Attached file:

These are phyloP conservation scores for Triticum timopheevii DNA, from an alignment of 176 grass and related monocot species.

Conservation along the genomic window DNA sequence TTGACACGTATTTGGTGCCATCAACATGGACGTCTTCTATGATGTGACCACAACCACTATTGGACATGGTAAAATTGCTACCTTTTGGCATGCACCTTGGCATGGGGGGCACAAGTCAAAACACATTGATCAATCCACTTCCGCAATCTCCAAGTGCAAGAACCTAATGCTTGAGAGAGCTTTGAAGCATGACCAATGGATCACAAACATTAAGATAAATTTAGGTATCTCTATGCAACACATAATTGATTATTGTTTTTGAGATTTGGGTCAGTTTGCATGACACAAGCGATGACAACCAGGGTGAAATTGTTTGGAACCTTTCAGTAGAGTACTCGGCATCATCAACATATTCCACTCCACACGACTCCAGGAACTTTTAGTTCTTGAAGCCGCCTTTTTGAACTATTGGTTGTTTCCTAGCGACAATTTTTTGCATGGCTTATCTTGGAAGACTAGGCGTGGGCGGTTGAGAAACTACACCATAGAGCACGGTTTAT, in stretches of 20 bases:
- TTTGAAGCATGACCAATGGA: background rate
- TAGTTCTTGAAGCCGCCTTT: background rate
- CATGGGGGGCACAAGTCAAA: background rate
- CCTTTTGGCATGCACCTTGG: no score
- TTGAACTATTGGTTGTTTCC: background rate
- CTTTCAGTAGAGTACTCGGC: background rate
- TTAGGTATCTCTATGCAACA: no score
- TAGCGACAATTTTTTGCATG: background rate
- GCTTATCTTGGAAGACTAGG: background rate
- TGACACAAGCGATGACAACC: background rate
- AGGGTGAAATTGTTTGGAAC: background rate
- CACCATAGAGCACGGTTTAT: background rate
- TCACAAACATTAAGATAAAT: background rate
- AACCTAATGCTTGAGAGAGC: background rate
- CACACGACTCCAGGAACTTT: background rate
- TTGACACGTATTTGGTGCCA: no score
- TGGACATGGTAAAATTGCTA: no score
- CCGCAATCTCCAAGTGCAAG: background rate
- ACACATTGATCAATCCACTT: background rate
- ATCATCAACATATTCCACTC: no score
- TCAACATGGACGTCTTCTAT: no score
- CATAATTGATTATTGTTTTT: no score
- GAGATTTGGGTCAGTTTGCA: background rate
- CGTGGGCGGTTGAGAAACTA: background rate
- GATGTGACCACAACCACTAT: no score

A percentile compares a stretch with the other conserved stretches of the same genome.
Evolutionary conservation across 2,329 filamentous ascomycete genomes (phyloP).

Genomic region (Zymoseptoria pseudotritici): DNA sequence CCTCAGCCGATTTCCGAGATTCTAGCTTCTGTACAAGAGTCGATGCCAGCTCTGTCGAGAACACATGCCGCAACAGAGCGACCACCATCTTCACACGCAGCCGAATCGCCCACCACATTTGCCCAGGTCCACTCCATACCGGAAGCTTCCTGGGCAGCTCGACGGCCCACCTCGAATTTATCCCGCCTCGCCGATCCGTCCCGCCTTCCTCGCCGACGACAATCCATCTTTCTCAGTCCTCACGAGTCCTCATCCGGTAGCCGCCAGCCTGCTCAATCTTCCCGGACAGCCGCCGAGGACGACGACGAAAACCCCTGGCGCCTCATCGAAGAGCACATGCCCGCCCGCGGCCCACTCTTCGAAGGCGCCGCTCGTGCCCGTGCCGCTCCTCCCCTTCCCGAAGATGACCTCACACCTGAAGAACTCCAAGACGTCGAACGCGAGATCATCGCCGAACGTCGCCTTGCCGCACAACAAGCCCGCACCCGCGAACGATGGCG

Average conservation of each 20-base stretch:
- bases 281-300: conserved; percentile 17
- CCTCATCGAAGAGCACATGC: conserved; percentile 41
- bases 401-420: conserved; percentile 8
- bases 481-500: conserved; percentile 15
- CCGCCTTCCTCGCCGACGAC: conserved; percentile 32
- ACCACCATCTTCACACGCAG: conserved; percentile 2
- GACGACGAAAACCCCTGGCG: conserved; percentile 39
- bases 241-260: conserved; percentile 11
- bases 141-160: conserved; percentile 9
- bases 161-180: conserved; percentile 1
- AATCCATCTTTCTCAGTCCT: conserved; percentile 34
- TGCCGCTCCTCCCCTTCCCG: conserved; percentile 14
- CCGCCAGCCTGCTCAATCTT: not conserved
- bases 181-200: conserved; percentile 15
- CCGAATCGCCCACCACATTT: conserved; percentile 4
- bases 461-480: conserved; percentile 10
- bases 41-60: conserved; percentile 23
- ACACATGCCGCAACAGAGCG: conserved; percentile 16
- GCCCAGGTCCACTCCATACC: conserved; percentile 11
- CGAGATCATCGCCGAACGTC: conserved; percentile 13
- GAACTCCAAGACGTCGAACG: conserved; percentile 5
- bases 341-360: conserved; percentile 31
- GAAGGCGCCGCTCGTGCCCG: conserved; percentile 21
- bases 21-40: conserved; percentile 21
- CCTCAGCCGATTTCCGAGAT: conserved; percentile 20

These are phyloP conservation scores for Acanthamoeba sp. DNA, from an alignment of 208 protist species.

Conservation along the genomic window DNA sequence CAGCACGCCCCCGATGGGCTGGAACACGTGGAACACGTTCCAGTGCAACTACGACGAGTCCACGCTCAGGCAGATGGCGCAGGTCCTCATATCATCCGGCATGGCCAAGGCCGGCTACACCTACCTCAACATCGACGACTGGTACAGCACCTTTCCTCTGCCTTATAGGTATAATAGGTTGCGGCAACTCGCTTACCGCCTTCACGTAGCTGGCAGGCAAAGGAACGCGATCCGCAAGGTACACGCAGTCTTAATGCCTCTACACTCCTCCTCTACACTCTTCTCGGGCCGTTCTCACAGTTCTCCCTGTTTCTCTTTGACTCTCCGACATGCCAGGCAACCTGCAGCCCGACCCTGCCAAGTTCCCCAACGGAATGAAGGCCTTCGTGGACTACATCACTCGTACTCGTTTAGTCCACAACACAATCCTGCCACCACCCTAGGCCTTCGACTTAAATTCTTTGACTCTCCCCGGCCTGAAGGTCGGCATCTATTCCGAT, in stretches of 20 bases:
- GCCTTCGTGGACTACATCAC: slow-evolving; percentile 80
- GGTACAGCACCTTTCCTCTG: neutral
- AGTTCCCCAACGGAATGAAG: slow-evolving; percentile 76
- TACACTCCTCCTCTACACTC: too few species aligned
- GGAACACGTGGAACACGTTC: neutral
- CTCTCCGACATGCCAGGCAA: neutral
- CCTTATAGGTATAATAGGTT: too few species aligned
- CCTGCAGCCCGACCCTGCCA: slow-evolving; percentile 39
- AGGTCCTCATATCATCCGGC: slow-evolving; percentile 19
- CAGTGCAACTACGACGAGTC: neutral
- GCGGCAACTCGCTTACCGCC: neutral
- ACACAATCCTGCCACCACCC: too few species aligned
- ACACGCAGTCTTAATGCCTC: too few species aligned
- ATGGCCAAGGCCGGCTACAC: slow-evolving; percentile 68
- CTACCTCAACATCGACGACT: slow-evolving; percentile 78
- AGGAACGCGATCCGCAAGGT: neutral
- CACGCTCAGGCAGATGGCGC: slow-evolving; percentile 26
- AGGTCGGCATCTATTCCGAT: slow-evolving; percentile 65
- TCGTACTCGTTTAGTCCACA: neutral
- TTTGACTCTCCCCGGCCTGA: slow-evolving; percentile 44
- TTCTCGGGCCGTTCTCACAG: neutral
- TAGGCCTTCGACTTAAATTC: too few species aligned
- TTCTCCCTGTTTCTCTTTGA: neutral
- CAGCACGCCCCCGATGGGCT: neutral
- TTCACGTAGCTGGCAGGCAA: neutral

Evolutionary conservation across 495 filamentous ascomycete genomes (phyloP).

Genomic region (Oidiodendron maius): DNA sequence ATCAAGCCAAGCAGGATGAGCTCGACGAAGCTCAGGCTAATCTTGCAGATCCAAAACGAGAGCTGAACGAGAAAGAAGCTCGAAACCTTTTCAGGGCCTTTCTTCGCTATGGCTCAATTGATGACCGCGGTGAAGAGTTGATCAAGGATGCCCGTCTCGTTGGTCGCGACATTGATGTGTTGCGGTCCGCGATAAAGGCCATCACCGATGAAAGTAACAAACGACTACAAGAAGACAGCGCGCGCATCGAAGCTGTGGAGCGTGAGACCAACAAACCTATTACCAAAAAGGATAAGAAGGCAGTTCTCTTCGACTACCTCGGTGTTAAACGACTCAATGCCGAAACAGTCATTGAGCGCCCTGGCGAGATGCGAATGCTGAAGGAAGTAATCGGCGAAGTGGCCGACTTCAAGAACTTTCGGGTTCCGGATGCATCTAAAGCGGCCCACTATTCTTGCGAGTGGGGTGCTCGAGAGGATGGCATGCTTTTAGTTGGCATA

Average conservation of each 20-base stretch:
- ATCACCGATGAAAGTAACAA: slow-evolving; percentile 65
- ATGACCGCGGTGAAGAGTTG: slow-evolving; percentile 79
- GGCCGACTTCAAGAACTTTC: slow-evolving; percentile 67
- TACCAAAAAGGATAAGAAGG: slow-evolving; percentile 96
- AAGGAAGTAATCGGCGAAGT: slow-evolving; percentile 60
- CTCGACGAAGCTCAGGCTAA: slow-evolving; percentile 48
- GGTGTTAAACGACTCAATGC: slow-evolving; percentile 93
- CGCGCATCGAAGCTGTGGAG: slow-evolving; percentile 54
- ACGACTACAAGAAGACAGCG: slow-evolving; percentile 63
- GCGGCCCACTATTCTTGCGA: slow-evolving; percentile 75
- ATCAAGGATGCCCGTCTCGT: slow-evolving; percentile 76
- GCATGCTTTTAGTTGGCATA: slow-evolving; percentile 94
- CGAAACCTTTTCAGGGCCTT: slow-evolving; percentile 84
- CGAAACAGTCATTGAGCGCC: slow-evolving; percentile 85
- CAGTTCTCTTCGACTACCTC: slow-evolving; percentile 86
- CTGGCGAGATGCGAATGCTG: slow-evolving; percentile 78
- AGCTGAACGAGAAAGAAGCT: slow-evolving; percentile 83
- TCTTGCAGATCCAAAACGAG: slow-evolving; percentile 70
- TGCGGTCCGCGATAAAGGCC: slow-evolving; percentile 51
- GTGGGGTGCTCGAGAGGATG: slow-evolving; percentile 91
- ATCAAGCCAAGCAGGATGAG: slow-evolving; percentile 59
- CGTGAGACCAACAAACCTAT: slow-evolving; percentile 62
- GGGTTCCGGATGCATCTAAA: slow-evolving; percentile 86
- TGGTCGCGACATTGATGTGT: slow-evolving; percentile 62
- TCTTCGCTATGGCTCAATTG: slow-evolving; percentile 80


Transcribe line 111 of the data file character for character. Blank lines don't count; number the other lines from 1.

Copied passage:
- TCTTCGCTATGGCTCAATTG: slow-evolving; percentile 80